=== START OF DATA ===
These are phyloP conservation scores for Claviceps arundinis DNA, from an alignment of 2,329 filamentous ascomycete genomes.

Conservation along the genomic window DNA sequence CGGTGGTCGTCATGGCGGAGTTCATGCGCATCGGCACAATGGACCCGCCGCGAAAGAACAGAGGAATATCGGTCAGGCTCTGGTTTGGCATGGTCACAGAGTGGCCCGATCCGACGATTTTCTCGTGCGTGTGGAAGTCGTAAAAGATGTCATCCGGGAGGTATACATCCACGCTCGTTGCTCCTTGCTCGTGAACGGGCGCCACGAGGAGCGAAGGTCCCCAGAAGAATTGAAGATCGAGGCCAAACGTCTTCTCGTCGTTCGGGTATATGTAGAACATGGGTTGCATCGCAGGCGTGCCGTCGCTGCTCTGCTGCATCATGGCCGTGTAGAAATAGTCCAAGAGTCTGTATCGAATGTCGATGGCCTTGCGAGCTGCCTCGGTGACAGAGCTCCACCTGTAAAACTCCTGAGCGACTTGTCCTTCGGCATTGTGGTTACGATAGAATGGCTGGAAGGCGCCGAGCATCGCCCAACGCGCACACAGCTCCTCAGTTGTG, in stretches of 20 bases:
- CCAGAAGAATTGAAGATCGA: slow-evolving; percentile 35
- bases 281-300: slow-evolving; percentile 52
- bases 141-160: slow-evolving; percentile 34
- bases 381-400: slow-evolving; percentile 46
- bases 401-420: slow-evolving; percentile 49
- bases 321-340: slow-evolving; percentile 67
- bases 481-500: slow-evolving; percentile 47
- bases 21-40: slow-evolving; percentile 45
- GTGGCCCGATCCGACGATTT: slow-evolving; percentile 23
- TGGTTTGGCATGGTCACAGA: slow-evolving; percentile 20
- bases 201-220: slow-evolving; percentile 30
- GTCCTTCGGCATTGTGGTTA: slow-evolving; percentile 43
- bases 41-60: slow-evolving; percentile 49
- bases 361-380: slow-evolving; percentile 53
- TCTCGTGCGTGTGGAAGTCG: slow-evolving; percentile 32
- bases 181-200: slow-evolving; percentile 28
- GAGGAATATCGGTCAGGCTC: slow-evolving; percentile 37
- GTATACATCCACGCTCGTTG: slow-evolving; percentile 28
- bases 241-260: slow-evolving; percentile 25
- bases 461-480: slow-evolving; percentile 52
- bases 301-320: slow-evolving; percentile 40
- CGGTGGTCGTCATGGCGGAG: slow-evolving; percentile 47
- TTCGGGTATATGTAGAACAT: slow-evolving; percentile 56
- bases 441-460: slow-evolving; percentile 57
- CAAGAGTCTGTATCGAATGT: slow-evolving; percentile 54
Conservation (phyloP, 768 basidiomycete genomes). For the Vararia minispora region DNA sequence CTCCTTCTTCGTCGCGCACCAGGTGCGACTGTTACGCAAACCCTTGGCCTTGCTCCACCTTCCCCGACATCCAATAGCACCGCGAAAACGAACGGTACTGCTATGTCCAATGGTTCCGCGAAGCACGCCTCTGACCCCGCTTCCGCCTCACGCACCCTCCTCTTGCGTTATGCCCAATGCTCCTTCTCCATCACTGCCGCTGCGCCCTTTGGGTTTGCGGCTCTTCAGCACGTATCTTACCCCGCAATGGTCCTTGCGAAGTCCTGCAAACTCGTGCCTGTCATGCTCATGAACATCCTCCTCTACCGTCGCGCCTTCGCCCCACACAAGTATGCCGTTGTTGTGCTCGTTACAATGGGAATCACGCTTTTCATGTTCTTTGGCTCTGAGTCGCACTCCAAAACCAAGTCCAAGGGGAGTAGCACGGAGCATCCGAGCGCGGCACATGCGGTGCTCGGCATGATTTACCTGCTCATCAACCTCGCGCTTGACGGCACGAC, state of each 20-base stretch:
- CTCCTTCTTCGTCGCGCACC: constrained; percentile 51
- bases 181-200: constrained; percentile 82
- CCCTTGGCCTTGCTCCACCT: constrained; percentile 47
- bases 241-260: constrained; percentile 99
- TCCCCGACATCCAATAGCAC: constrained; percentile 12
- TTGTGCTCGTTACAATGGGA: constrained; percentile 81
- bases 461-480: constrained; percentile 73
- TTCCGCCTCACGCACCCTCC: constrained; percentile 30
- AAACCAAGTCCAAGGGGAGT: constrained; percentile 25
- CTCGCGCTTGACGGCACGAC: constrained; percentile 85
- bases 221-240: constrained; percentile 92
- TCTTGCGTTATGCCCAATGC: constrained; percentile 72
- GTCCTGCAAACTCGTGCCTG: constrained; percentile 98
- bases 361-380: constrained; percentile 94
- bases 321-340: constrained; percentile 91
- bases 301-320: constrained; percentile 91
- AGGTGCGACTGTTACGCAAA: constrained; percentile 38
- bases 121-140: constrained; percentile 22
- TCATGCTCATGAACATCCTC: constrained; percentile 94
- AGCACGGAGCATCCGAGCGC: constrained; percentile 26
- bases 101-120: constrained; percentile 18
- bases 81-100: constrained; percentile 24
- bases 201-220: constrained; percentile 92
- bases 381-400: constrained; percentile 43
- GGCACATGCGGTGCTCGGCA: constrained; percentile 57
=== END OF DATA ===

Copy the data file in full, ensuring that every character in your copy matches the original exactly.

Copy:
These are phyloP conservation scores for Claviceps arundinis DNA, from an alignment of 2,329 filamentous ascomycete genomes.

Conservation along the genomic window DNA sequence CGGTGGTCGTCATGGCGGAGTTCATGCGCATCGGCACAATGGACCCGCCGCGAAAGAACAGAGGAATATCGGTCAGGCTCTGGTTTGGCATGGTCACAGAGTGGCCCGATCCGACGATTTTCTCGTGCGTGTGGAAGTCGTAAAAGATGTCATCCGGGAGGTATACATCCACGCTCGTTGCTCCTTGCTCGTGAACGGGCGCCACGAGGAGCGAAGGTCCCCAGAAGAATTGAAGATCGAGGCCAAACGTCTTCTCGTCGTTCGGGTATATGTAGAACATGGGTTGCATCGCAGGCGTGCCGTCGCTGCTCTGCTGCATCATGGCCGTGTAGAAATAGTCCAAGAGTCTGTATCGAATGTCGATGGCCTTGCGAGCTGCCTCGGTGACAGAGCTCCACCTGTAAAACTCCTGAGCGACTTGTCCTTCGGCATTGTGGTTACGATAGAATGGCTGGAAGGCGCCGAGCATCGCCCAACGCGCACACAGCTCCTCAGTTGTG, in stretches of 20 bases:
- CCAGAAGAATTGAAGATCGA: slow-evolving; percentile 35
- bases 281-300: slow-evolving; percentile 52
- bases 141-160: slow-evolving; percentile 34
- bases 381-400: slow-evolving; percentile 46
- bases 401-420: slow-evolving; percentile 49
- bases 321-340: slow-evolving; percentile 67
- bases 481-500: slow-evolving; percentile 47
- bases 21-40: slow-evolving; percentile 45
- GTGGCCCGATCCGACGATTT: slow-evolving; percentile 23
- TGGTTTGGCATGGTCACAGA: slow-evolving; percentile 20
- bases 201-220: slow-evolving; percentile 30
- GTCCTTCGGCATTGTGGTTA: slow-evolving; percentile 43
- bases 41-60: slow-evolving; percentile 49
- bases 361-380: slow-evolving; percentile 53
- TCTCGTGCGTGTGGAAGTCG: slow-evolving; percentile 32
- bases 181-200: slow-evolving; percentile 28
- GAGGAATATCGGTCAGGCTC: slow-evolving; percentile 37
- GTATACATCCACGCTCGTTG: slow-evolving; percentile 28
- bases 241-260: slow-evolving; percentile 25
- bases 461-480: slow-evolving; percentile 52
- bases 301-320: slow-evolving; percentile 40
- CGGTGGTCGTCATGGCGGAG: slow-evolving; percentile 47
- TTCGGGTATATGTAGAACAT: slow-evolving; percentile 56
- bases 441-460: slow-evolving; percentile 57
- CAAGAGTCTGTATCGAATGT: slow-evolving; percentile 54
Conservation (phyloP, 768 basidiomycete genomes). For the Vararia minispora region DNA sequence CTCCTTCTTCGTCGCGCACCAGGTGCGACTGTTACGCAAACCCTTGGCCTTGCTCCACCTTCCCCGACATCCAATAGCACCGCGAAAACGAACGGTACTGCTATGTCCAATGGTTCCGCGAAGCACGCCTCTGACCCCGCTTCCGCCTCACGCACCCTCCTCTTGCGTTATGCCCAATGCTCCTTCTCCATCACTGCCGCTGCGCCCTTTGGGTTTGCGGCTCTTCAGCACGTATCTTACCCCGCAATGGTCCTTGCGAAGTCCTGCAAACTCGTGCCTGTCATGCTCATGAACATCCTCCTCTACCGTCGCGCCTTCGCCCCACACAAGTATGCCGTTGTTGTGCTCGTTACAATGGGAATCACGCTTTTCATGTTCTTTGGCTCTGAGTCGCACTCCAAAACCAAGTCCAAGGGGAGTAGCACGGAGCATCCGAGCGCGGCACATGCGGTGCTCGGCATGATTTACCTGCTCATCAACCTCGCGCTTGACGGCACGAC, state of each 20-base stretch:
- CTCCTTCTTCGTCGCGCACC: constrained; percentile 51
- bases 181-200: constrained; percentile 82
- CCCTTGGCCTTGCTCCACCT: constrained; percentile 47
- bases 241-260: constrained; percentile 99
- TCCCCGACATCCAATAGCAC: constrained; percentile 12
- TTGTGCTCGTTACAATGGGA: constrained; percentile 81
- bases 461-480: constrained; percentile 73
- TTCCGCCTCACGCACCCTCC: constrained; percentile 30
- AAACCAAGTCCAAGGGGAGT: constrained; percentile 25
- CTCGCGCTTGACGGCACGAC: constrained; percentile 85
- bases 221-240: constrained; percentile 92
- TCTTGCGTTATGCCCAATGC: constrained; percentile 72
- GTCCTGCAAACTCGTGCCTG: constrained; percentile 98
- bases 361-380: constrained; percentile 94
- bases 321-340: constrained; percentile 91
- bases 301-320: constrained; percentile 91
- AGGTGCGACTGTTACGCAAA: constrained; percentile 38
- bases 121-140: constrained; percentile 22
- TCATGCTCATGAACATCCTC: constrained; percentile 94
- AGCACGGAGCATCCGAGCGC: constrained; percentile 26
- bases 101-120: constrained; percentile 18
- bases 81-100: constrained; percentile 24
- bases 201-220: constrained; percentile 92
- bases 381-400: constrained; percentile 43
- GGCACATGCGGTGCTCGGCA: constrained; percentile 57